Not only what was believed but what was done

PROTESTANTS AND CATHOLICS during the Reformation and the years after pursued all kinds of reform vigorously: in doctrine, worship, and morals. They saw reform of personal conduct as just another part of the needed reform of the Christian faith. Girolamo Savonarola, Martin Luther, Desiderius Erasmus, Katharina Schütz Zell, Marguerite de Navarre—these leading preachers, writers, and rulers cast their morality net very wide. Clergy and laity, church and society, men and women, child and adult, family and individual were all on the judgment seat.

With the closing of many of the convents and monasteries, Europe and (eventually) the New World witnessed a profound change in thinking on the nature of work and the understanding of marriage. The societal unease this caused added to an already-increasing concern people had about witchcraft. Those seeking to purify the morals of society were forced to confront what they saw as a growing plague, and they did not hesitate to employ executions as a means to purge the body politic.

Magic, bell-ringing, and profit

What kind of sins came in for censure? A century after the Reformation, John Bunyan, English author of The Pilgrim’s Progress, recorded his conversion to the Christian faith in his 1666 autobiography, Grace Abounding to the Chief of Sinners. There he confessed to bear-baiting, bell-ringing, dancing, and playing games on Sunday. Also common at this time were astrology, necromancy, and other forms of esoteric magical practice, not to mention drunkenness, adultery, and heresy. One of the most common sins associated with the clergy was simony: the selling or buying of church-related offices or, more generally, the making of profit off of sacred things.

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Moral reform was not just the work of lone individuals; it was taken seriously enough that some banded together in an effort to fight immorality. In France, for instance, groups like the Holy League, started by a nobleman named Henry, Duke of Guise, worked to stamp out what they saw as the heresy of Protestantism (specifically the presence of Calvinists) within the country—on the grounds that this was a moral ill and made France liable to the judgment of God.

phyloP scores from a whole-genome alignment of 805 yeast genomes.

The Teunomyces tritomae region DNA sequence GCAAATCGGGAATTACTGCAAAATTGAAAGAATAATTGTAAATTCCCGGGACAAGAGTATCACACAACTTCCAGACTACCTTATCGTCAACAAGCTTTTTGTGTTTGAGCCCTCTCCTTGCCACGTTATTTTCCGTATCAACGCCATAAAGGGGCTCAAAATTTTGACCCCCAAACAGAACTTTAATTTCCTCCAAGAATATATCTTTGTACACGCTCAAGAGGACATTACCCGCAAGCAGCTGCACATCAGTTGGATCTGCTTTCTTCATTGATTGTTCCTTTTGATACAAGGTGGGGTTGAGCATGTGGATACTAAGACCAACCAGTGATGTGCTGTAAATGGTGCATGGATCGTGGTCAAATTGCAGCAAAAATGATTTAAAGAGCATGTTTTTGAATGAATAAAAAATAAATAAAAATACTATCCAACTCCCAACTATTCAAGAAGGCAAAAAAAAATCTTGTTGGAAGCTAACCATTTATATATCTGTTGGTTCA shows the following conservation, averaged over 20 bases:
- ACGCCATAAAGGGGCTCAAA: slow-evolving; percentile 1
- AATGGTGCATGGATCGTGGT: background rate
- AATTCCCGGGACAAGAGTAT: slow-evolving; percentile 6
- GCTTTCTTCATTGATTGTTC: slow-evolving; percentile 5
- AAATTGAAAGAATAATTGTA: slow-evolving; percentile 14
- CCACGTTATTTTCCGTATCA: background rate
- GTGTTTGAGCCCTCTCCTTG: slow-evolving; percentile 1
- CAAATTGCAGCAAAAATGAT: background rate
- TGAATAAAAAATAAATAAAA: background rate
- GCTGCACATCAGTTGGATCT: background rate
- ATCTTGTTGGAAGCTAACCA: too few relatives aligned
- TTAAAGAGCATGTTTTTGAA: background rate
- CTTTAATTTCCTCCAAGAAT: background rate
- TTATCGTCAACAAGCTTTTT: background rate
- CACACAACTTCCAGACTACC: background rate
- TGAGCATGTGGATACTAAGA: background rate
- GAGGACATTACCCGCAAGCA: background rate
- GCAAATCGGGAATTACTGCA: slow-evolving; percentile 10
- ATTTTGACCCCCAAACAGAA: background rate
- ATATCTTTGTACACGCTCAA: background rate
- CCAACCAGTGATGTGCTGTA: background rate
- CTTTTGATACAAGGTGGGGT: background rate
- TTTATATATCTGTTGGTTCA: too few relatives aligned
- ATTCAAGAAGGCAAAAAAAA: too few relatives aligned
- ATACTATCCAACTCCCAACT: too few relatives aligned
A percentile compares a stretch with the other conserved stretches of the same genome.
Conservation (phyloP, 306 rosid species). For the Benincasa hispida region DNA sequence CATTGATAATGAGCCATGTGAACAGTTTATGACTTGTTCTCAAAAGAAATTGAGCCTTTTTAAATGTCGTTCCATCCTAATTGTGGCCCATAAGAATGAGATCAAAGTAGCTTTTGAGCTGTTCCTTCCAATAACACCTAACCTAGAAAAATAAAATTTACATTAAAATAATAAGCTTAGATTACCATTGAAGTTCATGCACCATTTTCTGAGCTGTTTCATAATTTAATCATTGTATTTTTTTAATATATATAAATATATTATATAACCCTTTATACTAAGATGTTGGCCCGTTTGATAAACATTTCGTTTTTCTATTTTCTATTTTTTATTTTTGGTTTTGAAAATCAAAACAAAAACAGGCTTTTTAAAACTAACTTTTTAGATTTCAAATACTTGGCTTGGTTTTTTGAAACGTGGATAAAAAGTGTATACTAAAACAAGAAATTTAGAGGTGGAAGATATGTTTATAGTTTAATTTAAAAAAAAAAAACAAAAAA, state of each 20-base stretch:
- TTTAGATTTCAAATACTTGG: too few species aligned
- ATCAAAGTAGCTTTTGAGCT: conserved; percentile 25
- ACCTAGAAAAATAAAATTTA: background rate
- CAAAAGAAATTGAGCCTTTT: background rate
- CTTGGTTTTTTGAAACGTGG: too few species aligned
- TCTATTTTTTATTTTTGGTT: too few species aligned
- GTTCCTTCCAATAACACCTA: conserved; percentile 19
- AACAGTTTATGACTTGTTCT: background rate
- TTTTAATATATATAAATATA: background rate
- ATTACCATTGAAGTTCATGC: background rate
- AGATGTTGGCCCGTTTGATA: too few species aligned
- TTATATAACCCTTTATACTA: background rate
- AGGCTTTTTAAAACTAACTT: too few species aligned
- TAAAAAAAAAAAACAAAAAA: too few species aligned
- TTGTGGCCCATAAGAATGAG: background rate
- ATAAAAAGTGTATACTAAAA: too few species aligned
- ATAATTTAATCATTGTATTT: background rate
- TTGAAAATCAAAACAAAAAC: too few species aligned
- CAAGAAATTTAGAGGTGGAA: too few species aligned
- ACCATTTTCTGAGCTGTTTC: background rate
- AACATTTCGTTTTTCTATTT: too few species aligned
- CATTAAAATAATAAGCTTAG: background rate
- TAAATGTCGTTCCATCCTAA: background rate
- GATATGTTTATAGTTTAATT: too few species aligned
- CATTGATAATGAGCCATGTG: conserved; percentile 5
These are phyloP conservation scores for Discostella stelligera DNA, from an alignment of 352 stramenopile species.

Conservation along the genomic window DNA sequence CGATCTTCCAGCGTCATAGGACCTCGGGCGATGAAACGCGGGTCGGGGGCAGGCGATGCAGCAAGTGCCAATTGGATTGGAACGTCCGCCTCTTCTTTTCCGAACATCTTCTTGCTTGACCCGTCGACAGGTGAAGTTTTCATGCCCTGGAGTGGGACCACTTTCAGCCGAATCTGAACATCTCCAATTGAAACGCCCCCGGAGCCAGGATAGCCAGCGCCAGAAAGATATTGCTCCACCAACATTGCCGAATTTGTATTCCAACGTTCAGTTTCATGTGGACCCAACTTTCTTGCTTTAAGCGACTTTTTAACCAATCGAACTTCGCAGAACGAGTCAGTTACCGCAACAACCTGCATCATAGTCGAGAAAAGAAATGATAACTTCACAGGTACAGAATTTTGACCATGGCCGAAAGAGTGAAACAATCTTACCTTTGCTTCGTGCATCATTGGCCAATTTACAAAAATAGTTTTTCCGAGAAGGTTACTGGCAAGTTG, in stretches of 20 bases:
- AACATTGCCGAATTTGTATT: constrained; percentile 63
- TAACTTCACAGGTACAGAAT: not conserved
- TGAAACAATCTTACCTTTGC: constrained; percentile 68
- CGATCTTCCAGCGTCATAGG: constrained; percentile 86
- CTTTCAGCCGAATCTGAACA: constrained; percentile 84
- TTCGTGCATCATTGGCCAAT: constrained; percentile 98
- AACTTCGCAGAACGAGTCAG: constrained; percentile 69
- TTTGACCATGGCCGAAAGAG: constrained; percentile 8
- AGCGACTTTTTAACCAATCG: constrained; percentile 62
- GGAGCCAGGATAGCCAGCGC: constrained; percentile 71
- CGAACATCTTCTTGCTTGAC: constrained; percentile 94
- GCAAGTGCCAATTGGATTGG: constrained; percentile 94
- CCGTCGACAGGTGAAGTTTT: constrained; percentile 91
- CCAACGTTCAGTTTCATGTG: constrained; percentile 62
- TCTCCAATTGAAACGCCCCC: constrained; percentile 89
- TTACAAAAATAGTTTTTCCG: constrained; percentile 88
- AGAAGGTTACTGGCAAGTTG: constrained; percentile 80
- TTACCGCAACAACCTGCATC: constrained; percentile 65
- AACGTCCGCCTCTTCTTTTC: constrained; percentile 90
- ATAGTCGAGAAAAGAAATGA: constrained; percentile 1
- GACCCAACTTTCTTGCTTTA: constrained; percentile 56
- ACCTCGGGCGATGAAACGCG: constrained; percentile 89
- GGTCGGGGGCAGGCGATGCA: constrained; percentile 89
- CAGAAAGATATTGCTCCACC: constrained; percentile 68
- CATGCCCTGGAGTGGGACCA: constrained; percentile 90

This purifying work also included governments and churches, who labored together to stamp out vice. French reformer John Calvin worked to reform the faith and morals of his adopted home, Geneva, by founding a quasi-governmental body called the Consistory. Made up of both Christian ministers and political officials, the Consistory’s job was to police the morals of the city. 

Everything from slander to financial improprieties and murder fell under its jurisdiction. The Consistory met each Thursday to hear cases. Like the Spanish Inquisition, the Consistory was governed by rules that allowed those falsely accused to extricate themselves from the charges brought against them. 

Much more on Calvin and Geneva coming in issue 120!—The Editors

This article is from Christian History magazine #118 The People’s Reformation. Read it in context here!

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Christian History’s 2015–2017 four-part Reformation series is available as a four-pack. This set includes issue #115 Luther Leads the Way; issue #118 The People’s Reformation; issue #120 Calvin, Councils, and Confessions; and issue#122 The Catholic Reformation. Get your set today. These also make good gifts.

By Jon Balserak

[Christian History originally published this article in Christian History Issue #118 in 2016]

Jon Balserak, senior lecturer in early modern religion, University of Bristol.
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